Many crowdfunding consultants are just marketing people or PR firms who will send out an online press release for your campaign. This does little to no good by itself. You not only need someone great with public relations skills, but a consultant with experience with social media and digital marketing. A good consultant understands the crowdfunding landscape, including who to reach out to and how to target media and donors depending on what industry your campaign falls into.

2. Ask to see their track record and check references.

“Anybody can say they are a crowdfunding expert," Morejon says. "Very few can back it up with consistent success and references that will vouch for their value.”

Ask to see the last 10 campaigns the consultant worked on, whether they were successful or not. Pay close attention to the success rate. On Kickstarter, only about 40 percent of all crowdfunding campaigns are successful. On other platforms such as Indiegogo and GoFundMe, the success rate is reportedly only 10 percent.

A crowdfunding consultant should be able to show a higher success rate to justify their fees. Command Partners, for example, has an 85 percent success rate of campaigns reaching their goal.

3. Make sure they are well connected to the media. 

Nothing makes a crowdfunding campaign go viral faster than media coverage. When Morejon consulted on the Trunkster Kickstarter campaign that raised nearly $1.4 million, a big boost came from an appearance on Good Morning America, as well as a story in Travel+Leisure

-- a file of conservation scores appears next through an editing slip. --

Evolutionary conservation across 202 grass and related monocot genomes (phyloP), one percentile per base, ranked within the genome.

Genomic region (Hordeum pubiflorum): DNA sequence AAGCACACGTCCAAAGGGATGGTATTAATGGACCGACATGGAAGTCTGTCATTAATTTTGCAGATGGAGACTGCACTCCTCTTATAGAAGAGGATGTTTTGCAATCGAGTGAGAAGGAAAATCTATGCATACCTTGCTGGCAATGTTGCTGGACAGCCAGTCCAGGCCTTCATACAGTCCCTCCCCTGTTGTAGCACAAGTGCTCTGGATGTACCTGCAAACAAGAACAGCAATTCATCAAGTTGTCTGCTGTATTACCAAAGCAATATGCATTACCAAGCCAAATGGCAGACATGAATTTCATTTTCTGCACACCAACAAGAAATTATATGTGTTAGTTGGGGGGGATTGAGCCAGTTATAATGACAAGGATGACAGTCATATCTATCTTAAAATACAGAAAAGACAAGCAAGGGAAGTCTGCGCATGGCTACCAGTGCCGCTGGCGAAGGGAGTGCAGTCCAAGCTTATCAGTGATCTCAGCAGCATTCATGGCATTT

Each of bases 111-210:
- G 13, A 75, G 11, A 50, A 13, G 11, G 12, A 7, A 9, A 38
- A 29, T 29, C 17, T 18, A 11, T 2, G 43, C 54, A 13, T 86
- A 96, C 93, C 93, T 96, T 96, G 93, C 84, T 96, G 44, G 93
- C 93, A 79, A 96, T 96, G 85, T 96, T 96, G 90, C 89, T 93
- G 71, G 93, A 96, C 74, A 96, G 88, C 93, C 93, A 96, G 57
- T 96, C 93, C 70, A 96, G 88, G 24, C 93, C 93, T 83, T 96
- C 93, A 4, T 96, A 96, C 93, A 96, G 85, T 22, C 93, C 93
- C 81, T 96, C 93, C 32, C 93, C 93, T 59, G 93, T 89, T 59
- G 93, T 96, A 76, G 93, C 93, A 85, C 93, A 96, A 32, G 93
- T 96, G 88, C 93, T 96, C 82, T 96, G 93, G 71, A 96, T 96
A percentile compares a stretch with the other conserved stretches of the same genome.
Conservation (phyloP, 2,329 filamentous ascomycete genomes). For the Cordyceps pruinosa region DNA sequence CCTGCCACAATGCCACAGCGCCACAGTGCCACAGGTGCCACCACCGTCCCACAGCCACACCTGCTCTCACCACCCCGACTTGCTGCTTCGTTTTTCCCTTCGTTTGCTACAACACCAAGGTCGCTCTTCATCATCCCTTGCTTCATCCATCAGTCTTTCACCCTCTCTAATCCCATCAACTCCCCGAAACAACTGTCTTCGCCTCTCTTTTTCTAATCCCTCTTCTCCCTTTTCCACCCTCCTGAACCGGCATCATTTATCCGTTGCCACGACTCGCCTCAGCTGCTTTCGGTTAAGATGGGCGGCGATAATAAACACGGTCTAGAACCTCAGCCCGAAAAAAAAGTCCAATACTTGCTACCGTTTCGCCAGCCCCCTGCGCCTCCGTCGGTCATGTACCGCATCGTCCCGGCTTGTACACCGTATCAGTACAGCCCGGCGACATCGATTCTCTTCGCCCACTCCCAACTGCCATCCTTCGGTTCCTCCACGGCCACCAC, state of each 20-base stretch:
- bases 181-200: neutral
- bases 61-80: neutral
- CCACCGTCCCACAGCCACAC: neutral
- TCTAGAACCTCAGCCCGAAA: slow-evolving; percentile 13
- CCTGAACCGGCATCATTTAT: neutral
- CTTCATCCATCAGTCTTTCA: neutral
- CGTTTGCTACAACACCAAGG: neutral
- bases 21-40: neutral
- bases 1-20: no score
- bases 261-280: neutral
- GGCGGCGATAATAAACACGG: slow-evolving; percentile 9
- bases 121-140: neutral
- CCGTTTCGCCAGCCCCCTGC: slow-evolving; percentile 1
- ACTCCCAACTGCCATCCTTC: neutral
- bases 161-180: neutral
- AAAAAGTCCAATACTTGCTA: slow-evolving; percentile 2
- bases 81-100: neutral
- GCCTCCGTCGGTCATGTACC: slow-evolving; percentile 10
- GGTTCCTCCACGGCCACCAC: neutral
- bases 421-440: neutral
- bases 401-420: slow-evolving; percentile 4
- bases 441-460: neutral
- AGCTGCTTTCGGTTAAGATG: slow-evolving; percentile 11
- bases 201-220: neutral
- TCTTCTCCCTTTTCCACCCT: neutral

Nearly every crowdfunding consultant will offer press releases as part of their package, but access to actual media contacts and proof that the consultant’s media pitches consistently work is the key. Don’t believe someone who promises to “get you on the Today Show” unless they can show you a track record of other crowdfunding clients sitting next to Matt Lauer.

4. Ask about their fees. 

Fees vary from consultant to consultant, with some charging flat fees up front, others charging a percentage of the money raised, and others a combination of the two. This is a good place to remember the old adage: You get what you pay for. 

Don’t expect someone you pay a one-time fee of $500 to work tirelessly for 30 to 60 days to get your campaign rocking and rolling. Also, as an attorney, I offer one more bit of advice: Get their fee structure in writing, and sign a contract detailing their services if possible, so there are no surprises at any point.

For those trying to crowdfund $1,500 to pay for your dream vacation or a few hundred to get a new set of sub-woofers for your car, a crowdfunding consultant is not for you. But for those who need to raise serious money to start a business or get a product manufactured and to market, a good crowdfunding consultant can be invaluable.

But finding a good consultant is not easy. You need someone with creativity and who is willing to think outside the box of normal marketing practices, and who also has a track record of success. Follow these tips, do your homework, and pick someone that will justify the cost of bringing them onto your crowdfunding team.